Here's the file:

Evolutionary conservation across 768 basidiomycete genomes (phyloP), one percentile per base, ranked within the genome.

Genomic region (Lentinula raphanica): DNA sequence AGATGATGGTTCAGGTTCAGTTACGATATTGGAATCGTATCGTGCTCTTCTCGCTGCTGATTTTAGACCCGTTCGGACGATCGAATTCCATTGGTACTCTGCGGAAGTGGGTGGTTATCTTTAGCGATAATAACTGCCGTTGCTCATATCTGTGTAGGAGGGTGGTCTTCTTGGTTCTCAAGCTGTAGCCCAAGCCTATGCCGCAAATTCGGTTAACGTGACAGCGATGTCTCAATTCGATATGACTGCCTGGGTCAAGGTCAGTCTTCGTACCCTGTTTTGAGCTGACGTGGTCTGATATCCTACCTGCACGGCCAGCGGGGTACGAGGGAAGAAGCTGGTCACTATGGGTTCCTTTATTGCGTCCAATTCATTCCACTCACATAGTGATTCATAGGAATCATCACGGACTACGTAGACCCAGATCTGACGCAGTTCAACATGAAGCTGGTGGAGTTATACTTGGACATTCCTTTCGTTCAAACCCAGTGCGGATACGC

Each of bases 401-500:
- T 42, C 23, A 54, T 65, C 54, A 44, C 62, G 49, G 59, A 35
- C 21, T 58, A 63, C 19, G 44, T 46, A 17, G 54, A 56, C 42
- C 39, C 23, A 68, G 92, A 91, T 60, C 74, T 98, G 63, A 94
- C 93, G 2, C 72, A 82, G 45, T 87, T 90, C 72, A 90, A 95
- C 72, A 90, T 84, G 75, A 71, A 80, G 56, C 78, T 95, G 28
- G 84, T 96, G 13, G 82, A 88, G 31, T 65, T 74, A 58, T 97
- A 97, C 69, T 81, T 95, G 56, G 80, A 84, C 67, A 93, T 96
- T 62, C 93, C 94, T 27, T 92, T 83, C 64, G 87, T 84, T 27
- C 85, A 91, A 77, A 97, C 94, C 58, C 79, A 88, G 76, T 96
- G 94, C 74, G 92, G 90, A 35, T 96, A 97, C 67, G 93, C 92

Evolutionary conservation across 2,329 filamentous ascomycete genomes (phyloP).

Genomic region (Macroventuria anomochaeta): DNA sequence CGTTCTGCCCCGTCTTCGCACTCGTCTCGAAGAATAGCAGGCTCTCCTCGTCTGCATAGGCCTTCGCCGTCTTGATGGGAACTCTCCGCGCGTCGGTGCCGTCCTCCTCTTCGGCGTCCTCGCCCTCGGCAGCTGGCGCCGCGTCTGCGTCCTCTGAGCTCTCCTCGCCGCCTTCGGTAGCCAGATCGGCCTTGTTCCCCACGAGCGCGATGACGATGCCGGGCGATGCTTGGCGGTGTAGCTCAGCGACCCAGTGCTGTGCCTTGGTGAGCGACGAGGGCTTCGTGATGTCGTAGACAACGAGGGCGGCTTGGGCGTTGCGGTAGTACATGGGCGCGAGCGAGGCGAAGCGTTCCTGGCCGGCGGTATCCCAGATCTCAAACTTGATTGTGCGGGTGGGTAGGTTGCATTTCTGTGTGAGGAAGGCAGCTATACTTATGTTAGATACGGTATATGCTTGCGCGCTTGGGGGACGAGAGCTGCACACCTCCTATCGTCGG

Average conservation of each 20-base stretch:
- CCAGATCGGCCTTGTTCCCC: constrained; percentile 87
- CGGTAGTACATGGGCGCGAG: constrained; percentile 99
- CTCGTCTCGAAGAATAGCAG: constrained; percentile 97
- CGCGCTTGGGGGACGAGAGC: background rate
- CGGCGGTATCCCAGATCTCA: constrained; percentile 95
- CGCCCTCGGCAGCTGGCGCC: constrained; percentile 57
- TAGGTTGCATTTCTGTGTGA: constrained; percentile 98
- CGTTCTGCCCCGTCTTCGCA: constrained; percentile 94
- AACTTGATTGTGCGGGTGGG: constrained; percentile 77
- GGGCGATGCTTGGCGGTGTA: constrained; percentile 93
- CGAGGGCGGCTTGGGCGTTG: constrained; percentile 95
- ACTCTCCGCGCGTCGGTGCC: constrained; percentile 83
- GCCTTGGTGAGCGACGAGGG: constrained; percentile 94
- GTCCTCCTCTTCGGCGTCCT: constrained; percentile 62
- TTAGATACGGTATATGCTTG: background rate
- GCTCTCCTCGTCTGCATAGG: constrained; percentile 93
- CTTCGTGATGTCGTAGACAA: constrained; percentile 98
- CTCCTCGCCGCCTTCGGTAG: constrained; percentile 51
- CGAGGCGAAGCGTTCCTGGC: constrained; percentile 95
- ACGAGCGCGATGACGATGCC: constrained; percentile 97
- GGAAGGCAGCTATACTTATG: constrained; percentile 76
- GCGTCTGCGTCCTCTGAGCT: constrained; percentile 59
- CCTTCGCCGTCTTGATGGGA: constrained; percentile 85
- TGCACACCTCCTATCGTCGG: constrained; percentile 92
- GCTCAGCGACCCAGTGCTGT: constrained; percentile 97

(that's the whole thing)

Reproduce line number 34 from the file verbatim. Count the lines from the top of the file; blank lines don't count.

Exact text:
- CTCCTCGCCGCCTTCGGTAG: constrained; percentile 51